The Spatial Expression of Informal Livelihoods: An Examination of Charcoal Production in Tondo, Manila and Resettlement

Olivia Alma G. Sicam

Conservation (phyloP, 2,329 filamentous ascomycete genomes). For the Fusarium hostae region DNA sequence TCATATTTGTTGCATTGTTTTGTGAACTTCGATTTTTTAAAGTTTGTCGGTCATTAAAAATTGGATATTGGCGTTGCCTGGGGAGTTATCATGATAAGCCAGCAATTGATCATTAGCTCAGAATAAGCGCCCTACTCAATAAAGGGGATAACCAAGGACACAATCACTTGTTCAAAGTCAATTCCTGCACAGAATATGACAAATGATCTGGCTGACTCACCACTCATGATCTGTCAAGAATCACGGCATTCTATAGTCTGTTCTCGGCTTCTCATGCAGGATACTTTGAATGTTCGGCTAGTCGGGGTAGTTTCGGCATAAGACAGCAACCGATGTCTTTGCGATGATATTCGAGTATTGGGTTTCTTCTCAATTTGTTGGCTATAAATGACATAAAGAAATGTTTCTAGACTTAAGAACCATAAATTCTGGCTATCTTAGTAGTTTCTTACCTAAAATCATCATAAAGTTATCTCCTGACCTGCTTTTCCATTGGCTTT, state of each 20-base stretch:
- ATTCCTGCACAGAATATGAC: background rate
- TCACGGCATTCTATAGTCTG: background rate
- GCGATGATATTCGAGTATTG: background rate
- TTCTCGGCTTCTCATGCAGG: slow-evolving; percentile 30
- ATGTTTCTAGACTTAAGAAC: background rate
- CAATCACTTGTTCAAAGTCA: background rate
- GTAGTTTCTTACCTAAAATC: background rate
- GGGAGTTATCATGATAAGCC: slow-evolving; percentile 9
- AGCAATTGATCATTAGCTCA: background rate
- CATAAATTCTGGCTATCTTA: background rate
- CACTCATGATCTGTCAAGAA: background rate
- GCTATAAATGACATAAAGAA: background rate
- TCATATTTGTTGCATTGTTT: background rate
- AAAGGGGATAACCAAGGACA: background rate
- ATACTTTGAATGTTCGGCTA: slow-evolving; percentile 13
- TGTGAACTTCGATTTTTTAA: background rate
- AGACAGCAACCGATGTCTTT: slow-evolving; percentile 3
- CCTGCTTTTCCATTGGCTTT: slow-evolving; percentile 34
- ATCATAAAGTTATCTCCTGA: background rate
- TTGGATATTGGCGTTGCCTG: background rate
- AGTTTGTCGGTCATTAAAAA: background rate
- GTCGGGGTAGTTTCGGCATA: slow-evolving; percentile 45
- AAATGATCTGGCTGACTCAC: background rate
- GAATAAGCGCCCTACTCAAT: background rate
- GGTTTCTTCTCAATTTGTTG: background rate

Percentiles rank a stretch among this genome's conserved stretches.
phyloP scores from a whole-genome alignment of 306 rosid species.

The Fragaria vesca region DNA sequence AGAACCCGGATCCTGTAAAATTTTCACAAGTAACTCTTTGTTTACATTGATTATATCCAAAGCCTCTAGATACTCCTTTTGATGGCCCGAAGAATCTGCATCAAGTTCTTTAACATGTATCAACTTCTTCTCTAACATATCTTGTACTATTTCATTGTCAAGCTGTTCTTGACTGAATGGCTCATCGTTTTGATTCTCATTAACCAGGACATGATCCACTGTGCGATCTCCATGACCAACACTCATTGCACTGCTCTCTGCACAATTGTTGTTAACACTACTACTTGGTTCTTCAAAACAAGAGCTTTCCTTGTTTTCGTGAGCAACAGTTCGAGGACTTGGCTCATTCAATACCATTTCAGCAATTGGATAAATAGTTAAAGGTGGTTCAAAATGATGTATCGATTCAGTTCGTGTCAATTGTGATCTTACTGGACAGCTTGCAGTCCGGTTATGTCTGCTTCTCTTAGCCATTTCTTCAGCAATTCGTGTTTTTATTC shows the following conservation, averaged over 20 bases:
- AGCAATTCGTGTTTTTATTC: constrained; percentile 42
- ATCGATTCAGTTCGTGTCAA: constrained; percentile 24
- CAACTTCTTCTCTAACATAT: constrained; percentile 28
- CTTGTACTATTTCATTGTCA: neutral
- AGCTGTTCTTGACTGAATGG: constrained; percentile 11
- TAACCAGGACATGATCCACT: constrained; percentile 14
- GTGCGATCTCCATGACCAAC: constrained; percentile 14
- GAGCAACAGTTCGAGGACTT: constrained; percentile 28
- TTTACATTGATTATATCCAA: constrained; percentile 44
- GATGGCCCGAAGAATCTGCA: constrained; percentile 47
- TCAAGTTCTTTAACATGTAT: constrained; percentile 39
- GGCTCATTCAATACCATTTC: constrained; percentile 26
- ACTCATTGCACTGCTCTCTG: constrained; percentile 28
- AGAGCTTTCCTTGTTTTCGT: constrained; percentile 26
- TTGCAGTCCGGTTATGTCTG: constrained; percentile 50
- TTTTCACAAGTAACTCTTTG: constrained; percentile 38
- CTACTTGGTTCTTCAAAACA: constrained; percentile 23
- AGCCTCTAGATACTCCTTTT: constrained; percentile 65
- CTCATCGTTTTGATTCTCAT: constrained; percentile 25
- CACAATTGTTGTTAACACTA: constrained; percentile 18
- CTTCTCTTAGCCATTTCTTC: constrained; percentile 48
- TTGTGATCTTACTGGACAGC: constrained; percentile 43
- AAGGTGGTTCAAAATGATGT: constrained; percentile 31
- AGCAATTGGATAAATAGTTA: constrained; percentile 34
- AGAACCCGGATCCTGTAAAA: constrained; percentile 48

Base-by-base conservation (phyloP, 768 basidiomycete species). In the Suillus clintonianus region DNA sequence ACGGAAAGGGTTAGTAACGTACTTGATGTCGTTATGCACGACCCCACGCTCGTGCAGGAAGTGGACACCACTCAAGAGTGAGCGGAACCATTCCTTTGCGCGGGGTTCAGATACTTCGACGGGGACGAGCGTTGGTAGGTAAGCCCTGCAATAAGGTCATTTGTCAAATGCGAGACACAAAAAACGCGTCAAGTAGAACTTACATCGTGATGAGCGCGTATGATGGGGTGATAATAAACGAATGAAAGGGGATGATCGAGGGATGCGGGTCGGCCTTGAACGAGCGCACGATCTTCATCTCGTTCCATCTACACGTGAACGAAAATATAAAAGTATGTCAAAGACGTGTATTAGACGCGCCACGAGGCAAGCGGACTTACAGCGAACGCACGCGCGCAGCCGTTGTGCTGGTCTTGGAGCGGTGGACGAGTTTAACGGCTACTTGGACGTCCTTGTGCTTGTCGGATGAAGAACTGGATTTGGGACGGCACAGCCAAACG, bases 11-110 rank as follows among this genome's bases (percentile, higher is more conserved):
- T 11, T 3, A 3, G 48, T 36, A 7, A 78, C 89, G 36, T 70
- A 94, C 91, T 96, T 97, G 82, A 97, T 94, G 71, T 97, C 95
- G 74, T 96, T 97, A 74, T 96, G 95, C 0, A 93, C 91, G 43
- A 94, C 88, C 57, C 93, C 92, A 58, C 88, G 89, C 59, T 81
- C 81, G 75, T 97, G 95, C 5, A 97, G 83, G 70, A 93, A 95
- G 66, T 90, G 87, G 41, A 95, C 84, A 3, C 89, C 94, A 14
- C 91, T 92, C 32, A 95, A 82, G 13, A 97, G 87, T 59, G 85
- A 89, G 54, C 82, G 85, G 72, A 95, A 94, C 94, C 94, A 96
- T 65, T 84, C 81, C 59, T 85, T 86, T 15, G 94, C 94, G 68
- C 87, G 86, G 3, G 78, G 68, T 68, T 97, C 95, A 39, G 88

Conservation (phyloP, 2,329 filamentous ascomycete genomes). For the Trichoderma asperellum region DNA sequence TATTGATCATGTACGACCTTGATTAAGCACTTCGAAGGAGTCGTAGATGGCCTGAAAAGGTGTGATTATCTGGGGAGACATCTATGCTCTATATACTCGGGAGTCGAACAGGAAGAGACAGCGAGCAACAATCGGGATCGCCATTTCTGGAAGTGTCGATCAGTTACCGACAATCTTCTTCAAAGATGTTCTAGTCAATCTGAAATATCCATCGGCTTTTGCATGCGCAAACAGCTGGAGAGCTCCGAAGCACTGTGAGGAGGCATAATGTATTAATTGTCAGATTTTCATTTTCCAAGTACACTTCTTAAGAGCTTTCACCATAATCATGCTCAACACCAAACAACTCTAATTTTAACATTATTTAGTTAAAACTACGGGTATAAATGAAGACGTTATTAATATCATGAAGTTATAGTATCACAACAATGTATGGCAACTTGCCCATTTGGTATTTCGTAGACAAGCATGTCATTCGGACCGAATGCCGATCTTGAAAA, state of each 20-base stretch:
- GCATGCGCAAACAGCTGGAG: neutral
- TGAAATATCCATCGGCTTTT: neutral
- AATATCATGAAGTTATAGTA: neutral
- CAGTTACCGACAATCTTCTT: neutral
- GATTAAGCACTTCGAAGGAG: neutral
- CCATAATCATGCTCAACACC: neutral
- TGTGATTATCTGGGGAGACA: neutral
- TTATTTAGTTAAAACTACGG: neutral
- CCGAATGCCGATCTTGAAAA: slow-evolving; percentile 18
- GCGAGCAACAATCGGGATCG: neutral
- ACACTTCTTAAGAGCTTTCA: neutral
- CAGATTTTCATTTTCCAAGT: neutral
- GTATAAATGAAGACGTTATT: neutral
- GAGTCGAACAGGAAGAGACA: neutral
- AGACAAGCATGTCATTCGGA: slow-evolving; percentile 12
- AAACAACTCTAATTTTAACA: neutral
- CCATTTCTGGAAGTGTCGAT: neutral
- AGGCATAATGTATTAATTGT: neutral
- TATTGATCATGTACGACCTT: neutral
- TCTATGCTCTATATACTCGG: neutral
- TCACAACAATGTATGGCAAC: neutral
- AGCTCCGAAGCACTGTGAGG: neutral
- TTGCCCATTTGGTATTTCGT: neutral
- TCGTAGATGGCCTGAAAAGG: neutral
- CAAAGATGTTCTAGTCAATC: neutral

Access and provisions for livelihood are mandated by policies in housing resettlement. However, while the design and planning of housing developments typically focus on the particulars of housing units, little attention is given to the spatial details of livelihood reconstruction. The study addresses this issue by examining Ulingan, an informal settlement engaged in the communal production of charcoal, clarifying its spatial organization, and comparing it with St. Martha Estate Housing, the resettlement site. By examining charcoal-making in Ulingan and its spatial characteristics, the research sheds light on the organization of space in communal livelihoods within informal human settlements and highlights how it compares with socialized housing templates. The study suggests that, although spatial organization influences the cultivation of systems of cooperation in livelihoods, it is also important to consider the broader context in which informal livelihoods thrive. Future studies should examine the impact of spatial organization in different types of resettlement sites (e.g., in-city, off-city, slum upgrading) across various types of informal economies to inform planning for livelihood reconstruction.

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